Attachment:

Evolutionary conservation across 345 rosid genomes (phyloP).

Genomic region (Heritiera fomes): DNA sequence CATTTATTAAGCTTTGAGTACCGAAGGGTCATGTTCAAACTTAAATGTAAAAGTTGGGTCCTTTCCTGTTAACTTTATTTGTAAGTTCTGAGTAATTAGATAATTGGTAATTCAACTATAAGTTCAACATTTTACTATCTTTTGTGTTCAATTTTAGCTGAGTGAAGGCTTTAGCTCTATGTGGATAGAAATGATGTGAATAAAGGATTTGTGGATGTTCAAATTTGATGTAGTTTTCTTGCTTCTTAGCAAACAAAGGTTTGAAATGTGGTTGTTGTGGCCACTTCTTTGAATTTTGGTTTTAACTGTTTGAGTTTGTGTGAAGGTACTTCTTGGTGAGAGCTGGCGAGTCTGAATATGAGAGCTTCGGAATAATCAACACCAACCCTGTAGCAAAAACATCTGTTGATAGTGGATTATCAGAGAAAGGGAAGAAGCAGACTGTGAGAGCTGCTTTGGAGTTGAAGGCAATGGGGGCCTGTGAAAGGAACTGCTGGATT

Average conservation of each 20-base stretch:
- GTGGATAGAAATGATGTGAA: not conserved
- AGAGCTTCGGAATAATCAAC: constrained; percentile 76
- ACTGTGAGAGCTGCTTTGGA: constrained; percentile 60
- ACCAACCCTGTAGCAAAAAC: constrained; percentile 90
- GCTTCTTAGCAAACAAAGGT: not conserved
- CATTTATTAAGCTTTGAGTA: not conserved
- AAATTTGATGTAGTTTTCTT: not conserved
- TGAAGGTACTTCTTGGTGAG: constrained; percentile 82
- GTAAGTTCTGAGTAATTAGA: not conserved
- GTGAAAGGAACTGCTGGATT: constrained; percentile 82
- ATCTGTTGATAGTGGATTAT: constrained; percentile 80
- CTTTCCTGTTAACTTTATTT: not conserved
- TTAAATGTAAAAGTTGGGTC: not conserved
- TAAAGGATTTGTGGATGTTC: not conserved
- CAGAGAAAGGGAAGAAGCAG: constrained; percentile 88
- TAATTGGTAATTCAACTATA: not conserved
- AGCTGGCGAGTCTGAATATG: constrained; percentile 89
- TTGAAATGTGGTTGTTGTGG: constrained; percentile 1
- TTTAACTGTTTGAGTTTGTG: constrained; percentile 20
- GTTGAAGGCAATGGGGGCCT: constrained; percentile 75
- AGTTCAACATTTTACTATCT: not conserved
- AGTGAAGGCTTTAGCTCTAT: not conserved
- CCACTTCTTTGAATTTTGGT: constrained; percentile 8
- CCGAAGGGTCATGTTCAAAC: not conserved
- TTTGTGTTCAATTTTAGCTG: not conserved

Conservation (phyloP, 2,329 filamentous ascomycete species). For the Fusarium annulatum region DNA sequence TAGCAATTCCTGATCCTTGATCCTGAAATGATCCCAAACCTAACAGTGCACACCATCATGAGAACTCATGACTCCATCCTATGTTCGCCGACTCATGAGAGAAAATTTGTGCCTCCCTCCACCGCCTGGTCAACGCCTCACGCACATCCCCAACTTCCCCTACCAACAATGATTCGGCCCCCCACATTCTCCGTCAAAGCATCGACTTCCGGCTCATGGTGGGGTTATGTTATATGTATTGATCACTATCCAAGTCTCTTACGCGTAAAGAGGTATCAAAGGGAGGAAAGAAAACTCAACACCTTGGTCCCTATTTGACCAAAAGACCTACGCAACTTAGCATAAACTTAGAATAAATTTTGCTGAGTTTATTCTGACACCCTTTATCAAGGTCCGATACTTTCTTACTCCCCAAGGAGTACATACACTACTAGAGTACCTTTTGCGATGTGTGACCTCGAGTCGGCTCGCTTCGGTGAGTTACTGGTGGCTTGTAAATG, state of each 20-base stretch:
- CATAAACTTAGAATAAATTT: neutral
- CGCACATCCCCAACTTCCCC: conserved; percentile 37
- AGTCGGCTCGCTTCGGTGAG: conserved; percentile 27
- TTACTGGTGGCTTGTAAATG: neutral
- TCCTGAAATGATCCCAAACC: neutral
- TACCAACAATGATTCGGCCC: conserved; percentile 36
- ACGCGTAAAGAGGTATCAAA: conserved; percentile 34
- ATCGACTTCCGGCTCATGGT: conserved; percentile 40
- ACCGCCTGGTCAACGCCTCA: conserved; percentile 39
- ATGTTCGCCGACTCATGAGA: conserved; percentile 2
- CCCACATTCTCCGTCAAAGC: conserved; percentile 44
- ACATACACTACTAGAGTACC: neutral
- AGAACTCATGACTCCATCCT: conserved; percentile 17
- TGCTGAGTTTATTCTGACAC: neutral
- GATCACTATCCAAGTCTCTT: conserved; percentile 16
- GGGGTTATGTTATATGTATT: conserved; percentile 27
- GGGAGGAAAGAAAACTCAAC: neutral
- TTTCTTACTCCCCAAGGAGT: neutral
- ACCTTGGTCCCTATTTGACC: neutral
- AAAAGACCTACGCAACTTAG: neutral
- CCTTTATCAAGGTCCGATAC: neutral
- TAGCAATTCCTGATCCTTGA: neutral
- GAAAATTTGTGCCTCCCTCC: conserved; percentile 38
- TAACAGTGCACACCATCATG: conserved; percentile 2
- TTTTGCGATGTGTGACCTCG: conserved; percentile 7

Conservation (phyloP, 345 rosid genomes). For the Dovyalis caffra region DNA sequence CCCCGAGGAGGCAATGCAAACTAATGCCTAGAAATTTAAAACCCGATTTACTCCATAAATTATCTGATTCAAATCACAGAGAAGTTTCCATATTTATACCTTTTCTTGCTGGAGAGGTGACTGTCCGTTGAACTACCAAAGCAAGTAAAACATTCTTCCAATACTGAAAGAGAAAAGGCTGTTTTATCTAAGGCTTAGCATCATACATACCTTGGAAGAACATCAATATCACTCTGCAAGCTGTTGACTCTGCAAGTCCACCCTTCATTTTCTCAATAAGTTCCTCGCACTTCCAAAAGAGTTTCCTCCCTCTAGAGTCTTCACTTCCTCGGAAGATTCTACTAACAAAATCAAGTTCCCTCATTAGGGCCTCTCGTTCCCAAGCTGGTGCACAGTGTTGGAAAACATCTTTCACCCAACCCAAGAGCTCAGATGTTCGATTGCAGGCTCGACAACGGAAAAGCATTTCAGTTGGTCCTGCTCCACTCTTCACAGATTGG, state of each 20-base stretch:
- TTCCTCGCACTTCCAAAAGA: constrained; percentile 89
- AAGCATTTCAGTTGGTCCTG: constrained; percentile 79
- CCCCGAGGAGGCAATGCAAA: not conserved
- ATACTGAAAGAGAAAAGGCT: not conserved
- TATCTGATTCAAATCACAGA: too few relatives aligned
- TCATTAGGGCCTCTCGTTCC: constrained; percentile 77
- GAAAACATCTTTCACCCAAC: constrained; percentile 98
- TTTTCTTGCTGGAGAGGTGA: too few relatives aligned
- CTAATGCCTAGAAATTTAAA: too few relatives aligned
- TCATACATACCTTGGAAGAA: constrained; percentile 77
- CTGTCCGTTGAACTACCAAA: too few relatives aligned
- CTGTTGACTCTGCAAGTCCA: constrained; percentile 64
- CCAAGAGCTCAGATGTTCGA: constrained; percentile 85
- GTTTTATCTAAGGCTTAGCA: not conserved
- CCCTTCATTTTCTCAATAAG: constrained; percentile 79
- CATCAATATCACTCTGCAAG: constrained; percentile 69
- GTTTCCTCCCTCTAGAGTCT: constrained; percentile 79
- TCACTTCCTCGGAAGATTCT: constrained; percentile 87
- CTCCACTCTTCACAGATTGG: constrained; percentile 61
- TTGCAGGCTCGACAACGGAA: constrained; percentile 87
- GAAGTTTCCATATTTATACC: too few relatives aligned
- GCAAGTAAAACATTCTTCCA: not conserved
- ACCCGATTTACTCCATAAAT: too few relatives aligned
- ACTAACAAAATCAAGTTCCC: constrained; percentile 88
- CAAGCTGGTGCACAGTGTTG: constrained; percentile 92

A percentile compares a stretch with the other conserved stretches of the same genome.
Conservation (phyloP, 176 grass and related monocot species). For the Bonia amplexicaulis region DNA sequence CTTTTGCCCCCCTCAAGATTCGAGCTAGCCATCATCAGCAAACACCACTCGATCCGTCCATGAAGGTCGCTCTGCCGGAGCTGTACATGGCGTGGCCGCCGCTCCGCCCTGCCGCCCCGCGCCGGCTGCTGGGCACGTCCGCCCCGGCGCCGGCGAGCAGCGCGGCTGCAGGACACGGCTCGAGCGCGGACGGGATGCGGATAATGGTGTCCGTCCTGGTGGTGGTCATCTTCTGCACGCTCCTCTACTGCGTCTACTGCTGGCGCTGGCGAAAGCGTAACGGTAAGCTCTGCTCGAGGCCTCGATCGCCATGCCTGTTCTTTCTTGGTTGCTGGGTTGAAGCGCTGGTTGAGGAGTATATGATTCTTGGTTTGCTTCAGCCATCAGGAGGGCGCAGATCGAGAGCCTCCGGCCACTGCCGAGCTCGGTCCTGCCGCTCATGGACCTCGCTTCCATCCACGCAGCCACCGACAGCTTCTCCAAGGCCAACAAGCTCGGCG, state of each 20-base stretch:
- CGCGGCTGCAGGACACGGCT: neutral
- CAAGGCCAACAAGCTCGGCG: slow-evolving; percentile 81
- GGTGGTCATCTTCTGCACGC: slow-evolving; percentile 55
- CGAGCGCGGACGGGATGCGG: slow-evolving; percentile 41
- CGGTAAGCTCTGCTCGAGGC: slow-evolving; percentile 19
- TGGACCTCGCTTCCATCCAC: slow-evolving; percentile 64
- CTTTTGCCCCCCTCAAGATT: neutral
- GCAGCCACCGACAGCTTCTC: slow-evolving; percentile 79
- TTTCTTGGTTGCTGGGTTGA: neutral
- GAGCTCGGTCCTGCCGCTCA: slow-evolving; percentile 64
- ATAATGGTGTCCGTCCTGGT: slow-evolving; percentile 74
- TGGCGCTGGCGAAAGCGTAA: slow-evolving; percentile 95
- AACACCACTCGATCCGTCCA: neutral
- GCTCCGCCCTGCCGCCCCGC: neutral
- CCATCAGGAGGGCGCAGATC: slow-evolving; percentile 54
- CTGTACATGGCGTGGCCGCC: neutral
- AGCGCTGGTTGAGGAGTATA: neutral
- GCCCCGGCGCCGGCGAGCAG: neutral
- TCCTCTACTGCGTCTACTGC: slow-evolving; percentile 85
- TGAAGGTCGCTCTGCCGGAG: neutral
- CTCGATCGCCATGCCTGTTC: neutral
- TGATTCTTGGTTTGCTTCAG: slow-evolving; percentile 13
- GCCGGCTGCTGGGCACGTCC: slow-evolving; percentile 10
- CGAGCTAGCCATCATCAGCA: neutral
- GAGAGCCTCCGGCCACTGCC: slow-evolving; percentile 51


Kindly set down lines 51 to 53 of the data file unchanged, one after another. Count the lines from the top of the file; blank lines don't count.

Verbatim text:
- TAGCAATTCCTGATCCTTGA: neutral
- GAAAATTTGTGCCTCCCTCC: conserved; percentile 38
- TAACAGTGCACACCATCATG: conserved; percentile 2